The British Fantasy Awards 2014, as announced on September 7th at the awards banquet at FantasyCon 2014 in York, held by the British Fantasy Society, demonstrated again that the Society, and the Awards, are anything but narrowly parochial and right-little-islanderish. American and South African as well as British, writers, publishers, and even TV networks, appeared on the list of winners.
In the key categories for writers and readers, the Robert Holdstock Award for Best fantasy novel went to A Stranger in Olondria by Sofia Samatar, from Easthampton, MA’s very wonderful and already much feted Small Beer Press. The August Derleth Award for Best horror novel went to The Shining Girls from South Africa’s Lauren Beukes, rewarding a work that in fact spans several genres as well as time periods. Best novella Award went to Beauty by Sarah Pinborough, while Best short story was “Signs of the Times” by Carole Johnstone. There is absolutely no sign that the judges gave an all-female slate the most significant of these year’s Awards on any grounds other than sheer quality.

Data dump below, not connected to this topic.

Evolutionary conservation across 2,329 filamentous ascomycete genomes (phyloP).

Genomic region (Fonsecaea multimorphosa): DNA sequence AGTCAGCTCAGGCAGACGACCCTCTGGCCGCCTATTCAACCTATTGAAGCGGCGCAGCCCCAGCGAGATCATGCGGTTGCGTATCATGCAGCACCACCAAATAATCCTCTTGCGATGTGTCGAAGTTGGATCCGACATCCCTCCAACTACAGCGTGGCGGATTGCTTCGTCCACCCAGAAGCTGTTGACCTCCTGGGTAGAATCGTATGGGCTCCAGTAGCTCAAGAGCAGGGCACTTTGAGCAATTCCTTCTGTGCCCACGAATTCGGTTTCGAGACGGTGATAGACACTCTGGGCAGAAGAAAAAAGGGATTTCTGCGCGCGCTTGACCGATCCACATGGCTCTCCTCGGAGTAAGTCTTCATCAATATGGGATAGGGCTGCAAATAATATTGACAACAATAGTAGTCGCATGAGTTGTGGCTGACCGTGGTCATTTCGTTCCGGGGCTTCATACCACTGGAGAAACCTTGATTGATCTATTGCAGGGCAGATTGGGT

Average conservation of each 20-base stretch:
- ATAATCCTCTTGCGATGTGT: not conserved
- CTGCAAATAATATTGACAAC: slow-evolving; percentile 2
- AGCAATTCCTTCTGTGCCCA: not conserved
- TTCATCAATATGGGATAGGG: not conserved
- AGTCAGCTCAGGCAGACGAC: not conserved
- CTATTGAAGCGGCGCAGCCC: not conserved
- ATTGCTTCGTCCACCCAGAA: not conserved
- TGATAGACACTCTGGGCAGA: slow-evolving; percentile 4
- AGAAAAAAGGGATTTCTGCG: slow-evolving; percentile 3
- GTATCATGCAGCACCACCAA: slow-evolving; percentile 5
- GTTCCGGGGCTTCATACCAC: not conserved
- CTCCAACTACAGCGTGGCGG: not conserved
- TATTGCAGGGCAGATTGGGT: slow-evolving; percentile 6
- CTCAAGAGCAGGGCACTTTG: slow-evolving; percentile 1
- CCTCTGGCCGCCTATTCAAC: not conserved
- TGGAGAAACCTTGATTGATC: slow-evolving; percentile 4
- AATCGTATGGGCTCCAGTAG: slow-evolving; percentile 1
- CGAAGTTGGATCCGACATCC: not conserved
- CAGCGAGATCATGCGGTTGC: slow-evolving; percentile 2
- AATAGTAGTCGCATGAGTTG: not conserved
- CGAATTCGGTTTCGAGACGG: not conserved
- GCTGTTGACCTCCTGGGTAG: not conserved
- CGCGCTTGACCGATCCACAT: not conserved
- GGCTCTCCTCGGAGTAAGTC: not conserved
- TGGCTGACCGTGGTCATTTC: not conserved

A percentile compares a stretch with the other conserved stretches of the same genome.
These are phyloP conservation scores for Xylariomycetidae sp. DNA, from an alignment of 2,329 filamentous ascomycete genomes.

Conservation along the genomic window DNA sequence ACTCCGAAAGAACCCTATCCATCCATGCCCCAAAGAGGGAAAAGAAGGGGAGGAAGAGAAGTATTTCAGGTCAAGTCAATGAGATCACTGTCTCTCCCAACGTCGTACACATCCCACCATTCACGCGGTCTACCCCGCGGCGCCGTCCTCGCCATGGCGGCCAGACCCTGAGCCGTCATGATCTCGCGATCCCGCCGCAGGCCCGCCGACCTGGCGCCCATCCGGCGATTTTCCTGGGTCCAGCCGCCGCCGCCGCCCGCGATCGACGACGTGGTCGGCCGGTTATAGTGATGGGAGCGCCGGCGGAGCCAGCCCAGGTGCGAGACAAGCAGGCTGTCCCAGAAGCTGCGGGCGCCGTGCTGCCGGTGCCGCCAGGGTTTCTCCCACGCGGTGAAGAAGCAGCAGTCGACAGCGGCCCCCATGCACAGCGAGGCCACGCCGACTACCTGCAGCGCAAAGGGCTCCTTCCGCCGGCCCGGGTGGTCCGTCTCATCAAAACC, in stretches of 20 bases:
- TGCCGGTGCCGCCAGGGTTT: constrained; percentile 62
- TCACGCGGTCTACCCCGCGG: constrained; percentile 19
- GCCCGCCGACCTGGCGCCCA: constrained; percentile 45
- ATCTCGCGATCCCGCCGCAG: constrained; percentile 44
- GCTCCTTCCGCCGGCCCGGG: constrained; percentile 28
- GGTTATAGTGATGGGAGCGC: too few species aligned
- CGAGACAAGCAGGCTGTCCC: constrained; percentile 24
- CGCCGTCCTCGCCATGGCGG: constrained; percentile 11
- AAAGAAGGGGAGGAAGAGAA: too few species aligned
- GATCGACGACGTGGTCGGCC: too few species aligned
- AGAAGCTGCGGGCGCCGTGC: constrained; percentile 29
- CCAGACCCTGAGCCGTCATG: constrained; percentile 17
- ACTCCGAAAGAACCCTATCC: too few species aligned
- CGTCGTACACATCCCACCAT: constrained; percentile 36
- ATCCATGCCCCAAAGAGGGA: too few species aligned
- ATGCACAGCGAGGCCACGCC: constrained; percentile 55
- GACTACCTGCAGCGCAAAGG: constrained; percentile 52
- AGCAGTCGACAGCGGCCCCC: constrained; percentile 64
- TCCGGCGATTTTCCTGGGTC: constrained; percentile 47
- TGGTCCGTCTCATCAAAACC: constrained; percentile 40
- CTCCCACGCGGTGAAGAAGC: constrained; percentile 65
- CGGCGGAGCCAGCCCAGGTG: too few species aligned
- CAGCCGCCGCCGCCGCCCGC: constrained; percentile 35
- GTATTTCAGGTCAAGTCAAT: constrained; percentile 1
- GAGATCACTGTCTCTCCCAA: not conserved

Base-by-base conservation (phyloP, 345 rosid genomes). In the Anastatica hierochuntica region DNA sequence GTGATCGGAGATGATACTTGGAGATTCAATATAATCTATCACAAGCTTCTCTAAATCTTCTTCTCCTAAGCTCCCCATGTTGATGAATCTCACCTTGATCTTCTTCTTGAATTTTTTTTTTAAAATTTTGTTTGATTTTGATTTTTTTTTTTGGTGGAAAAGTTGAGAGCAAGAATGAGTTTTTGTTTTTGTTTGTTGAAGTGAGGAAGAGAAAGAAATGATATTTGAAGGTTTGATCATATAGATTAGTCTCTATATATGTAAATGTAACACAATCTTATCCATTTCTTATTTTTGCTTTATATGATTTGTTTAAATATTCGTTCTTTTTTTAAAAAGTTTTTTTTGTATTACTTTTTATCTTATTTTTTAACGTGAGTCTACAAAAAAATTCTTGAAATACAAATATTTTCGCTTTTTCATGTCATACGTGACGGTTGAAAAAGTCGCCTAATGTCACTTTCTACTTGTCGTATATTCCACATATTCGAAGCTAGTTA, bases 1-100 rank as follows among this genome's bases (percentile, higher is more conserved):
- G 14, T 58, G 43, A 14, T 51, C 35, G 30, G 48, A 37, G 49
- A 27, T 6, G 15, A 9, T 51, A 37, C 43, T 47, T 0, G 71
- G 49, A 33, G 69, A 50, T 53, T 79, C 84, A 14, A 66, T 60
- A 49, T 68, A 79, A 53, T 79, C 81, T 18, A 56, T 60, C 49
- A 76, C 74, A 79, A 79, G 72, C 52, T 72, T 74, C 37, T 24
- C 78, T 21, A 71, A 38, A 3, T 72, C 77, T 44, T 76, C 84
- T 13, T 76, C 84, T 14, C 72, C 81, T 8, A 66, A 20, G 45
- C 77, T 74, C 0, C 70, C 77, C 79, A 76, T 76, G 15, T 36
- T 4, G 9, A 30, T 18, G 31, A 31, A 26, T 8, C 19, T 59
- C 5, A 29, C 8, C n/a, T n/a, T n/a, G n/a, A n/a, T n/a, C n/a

The Best anthology Award went to End of the Road by Jonathan Oliver, from Solaris. Best collection by an author was Monsters in the Heart by Stephen Volk, from Gary Fry’s Gray Friar Press. And the Best small press Award went to West Midlands house The Alchemy Press.
After the furore over another series of awards also conferred on UK soil, this year’s Hugo Awards, it’s good to see the British Fantasy Awards being so effortlessly broad-minded and inclusive. Happy to see such generous recognition of great contributions to fantasy literature in its widest sense.
“There is absolutely no sign that the judges gave an all-female slate the most significant of these year’s Awards on any grounds other than sheer quality.”
What would a sign look like then? Really?
You shouldn’t pretend that people don’t go crazy over all male short lists but hail all female shortlists as progressive.